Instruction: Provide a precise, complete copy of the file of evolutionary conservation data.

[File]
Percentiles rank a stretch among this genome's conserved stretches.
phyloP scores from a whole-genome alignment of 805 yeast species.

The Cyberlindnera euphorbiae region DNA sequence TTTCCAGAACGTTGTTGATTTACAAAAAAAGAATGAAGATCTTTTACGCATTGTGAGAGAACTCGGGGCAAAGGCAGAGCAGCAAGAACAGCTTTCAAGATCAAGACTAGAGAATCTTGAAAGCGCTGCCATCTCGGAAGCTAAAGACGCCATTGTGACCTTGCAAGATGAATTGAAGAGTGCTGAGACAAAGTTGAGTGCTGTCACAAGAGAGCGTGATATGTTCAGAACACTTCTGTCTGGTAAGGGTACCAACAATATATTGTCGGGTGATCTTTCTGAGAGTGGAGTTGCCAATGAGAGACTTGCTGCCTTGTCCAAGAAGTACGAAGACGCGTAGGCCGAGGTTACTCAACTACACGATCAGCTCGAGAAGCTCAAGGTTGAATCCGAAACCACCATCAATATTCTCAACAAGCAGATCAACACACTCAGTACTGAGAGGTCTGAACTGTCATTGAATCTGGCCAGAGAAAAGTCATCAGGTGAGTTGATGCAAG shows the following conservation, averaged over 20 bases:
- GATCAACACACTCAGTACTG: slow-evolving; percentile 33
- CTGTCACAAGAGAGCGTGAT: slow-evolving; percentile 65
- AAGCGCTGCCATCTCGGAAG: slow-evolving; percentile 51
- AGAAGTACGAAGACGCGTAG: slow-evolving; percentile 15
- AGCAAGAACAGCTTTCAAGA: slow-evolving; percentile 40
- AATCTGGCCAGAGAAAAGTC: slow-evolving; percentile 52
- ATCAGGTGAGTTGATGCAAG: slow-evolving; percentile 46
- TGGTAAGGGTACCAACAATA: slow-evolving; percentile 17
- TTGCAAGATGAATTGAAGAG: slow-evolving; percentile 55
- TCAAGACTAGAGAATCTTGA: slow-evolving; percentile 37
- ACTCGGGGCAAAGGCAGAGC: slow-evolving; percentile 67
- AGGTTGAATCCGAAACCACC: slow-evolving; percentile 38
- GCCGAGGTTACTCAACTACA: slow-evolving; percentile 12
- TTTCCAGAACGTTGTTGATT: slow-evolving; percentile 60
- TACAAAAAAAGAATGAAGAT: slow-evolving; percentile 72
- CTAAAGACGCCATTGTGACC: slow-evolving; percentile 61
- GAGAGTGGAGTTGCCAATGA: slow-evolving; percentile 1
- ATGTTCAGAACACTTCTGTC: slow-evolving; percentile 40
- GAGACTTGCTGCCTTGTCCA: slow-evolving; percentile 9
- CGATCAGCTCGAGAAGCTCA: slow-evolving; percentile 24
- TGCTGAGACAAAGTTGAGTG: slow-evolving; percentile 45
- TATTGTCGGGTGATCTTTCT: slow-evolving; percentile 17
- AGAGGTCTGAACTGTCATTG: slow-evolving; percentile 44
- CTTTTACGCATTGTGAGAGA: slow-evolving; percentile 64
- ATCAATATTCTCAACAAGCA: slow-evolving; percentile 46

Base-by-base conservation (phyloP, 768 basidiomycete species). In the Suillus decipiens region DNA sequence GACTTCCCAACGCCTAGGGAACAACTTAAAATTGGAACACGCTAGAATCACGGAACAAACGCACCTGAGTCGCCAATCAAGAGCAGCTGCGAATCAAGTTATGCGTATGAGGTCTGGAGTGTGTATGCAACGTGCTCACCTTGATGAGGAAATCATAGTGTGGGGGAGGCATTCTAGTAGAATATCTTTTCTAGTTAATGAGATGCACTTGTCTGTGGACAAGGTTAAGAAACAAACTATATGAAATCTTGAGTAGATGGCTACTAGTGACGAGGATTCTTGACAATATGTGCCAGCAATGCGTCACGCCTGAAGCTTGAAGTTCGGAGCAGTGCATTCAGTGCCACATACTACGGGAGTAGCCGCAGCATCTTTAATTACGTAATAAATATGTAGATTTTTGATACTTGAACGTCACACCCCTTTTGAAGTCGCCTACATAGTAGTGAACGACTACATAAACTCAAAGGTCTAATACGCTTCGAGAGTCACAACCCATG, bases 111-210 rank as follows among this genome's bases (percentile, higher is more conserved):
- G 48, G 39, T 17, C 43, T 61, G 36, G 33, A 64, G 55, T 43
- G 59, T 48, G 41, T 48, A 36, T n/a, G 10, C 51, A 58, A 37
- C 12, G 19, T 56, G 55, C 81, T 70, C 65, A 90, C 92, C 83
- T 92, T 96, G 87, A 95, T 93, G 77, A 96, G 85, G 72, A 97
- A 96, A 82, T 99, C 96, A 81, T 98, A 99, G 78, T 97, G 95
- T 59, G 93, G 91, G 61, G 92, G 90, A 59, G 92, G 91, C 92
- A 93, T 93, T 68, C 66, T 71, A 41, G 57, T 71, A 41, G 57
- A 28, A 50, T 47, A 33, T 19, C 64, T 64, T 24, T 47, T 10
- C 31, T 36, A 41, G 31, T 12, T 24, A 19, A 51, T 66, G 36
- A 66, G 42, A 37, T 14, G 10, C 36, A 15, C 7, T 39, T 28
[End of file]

Percentiles rank a stretch among this genome's conserved stretches.
phyloP scores from a whole-genome alignment of 805 yeast species.

The Cyberlindnera euphorbiae region DNA sequence TTTCCAGAACGTTGTTGATTTACAAAAAAAGAATGAAGATCTTTTACGCATTGTGAGAGAACTCGGGGCAAAGGCAGAGCAGCAAGAACAGCTTTCAAGATCAAGACTAGAGAATCTTGAAAGCGCTGCCATCTCGGAAGCTAAAGACGCCATTGTGACCTTGCAAGATGAATTGAAGAGTGCTGAGACAAAGTTGAGTGCTGTCACAAGAGAGCGTGATATGTTCAGAACACTTCTGTCTGGTAAGGGTACCAACAATATATTGTCGGGTGATCTTTCTGAGAGTGGAGTTGCCAATGAGAGACTTGCTGCCTTGTCCAAGAAGTACGAAGACGCGTAGGCCGAGGTTACTCAACTACACGATCAGCTCGAGAAGCTCAAGGTTGAATCCGAAACCACCATCAATATTCTCAACAAGCAGATCAACACACTCAGTACTGAGAGGTCTGAACTGTCATTGAATCTGGCCAGAGAAAAGTCATCAGGTGAGTTGATGCAAG shows the following conservation, averaged over 20 bases:
- GATCAACACACTCAGTACTG: slow-evolving; percentile 33
- CTGTCACAAGAGAGCGTGAT: slow-evolving; percentile 65
- AAGCGCTGCCATCTCGGAAG: slow-evolving; percentile 51
- AGAAGTACGAAGACGCGTAG: slow-evolving; percentile 15
- AGCAAGAACAGCTTTCAAGA: slow-evolving; percentile 40
- AATCTGGCCAGAGAAAAGTC: slow-evolving; percentile 52
- ATCAGGTGAGTTGATGCAAG: slow-evolving; percentile 46
- TGGTAAGGGTACCAACAATA: slow-evolving; percentile 17
- TTGCAAGATGAATTGAAGAG: slow-evolving; percentile 55
- TCAAGACTAGAGAATCTTGA: slow-evolving; percentile 37
- ACTCGGGGCAAAGGCAGAGC: slow-evolving; percentile 67
- AGGTTGAATCCGAAACCACC: slow-evolving; percentile 38
- GCCGAGGTTACTCAACTACA: slow-evolving; percentile 12
- TTTCCAGAACGTTGTTGATT: slow-evolving; percentile 60
- TACAAAAAAAGAATGAAGAT: slow-evolving; percentile 72
- CTAAAGACGCCATTGTGACC: slow-evolving; percentile 61
- GAGAGTGGAGTTGCCAATGA: slow-evolving; percentile 1
- ATGTTCAGAACACTTCTGTC: slow-evolving; percentile 40
- GAGACTTGCTGCCTTGTCCA: slow-evolving; percentile 9
- CGATCAGCTCGAGAAGCTCA: slow-evolving; percentile 24
- TGCTGAGACAAAGTTGAGTG: slow-evolving; percentile 45
- TATTGTCGGGTGATCTTTCT: slow-evolving; percentile 17
- AGAGGTCTGAACTGTCATTG: slow-evolving; percentile 44
- CTTTTACGCATTGTGAGAGA: slow-evolving; percentile 64
- ATCAATATTCTCAACAAGCA: slow-evolving; percentile 46

Base-by-base conservation (phyloP, 768 basidiomycete species). In the Suillus decipiens region DNA sequence GACTTCCCAACGCCTAGGGAACAACTTAAAATTGGAACACGCTAGAATCACGGAACAAACGCACCTGAGTCGCCAATCAAGAGCAGCTGCGAATCAAGTTATGCGTATGAGGTCTGGAGTGTGTATGCAACGTGCTCACCTTGATGAGGAAATCATAGTGTGGGGGAGGCATTCTAGTAGAATATCTTTTCTAGTTAATGAGATGCACTTGTCTGTGGACAAGGTTAAGAAACAAACTATATGAAATCTTGAGTAGATGGCTACTAGTGACGAGGATTCTTGACAATATGTGCCAGCAATGCGTCACGCCTGAAGCTTGAAGTTCGGAGCAGTGCATTCAGTGCCACATACTACGGGAGTAGCCGCAGCATCTTTAATTACGTAATAAATATGTAGATTTTTGATACTTGAACGTCACACCCCTTTTGAAGTCGCCTACATAGTAGTGAACGACTACATAAACTCAAAGGTCTAATACGCTTCGAGAGTCACAACCCATG, bases 111-210 rank as follows among this genome's bases (percentile, higher is more conserved):
- G 48, G 39, T 17, C 43, T 61, G 36, G 33, A 64, G 55, T 43
- G 59, T 48, G 41, T 48, A 36, T n/a, G 10, C 51, A 58, A 37
- C 12, G 19, T 56, G 55, C 81, T 70, C 65, A 90, C 92, C 83
- T 92, T 96, G 87, A 95, T 93, G 77, A 96, G 85, G 72, A 97
- A 96, A 82, T 99, C 96, A 81, T 98, A 99, G 78, T 97, G 95
- T 59, G 93, G 91, G 61, G 92, G 90, A 59, G 92, G 91, C 92
- A 93, T 93, T 68, C 66, T 71, A 41, G 57, T 71, A 41, G 57
- A 28, A 50, T 47, A 33, T 19, C 64, T 64, T 24, T 47, T 10
- C 31, T 36, A 41, G 31, T 12, T 24, A 19, A 51, T 66, G 36
- A 66, G 42, A 37, T 14, G 10, C 36, A 15, C 7, T 39, T 28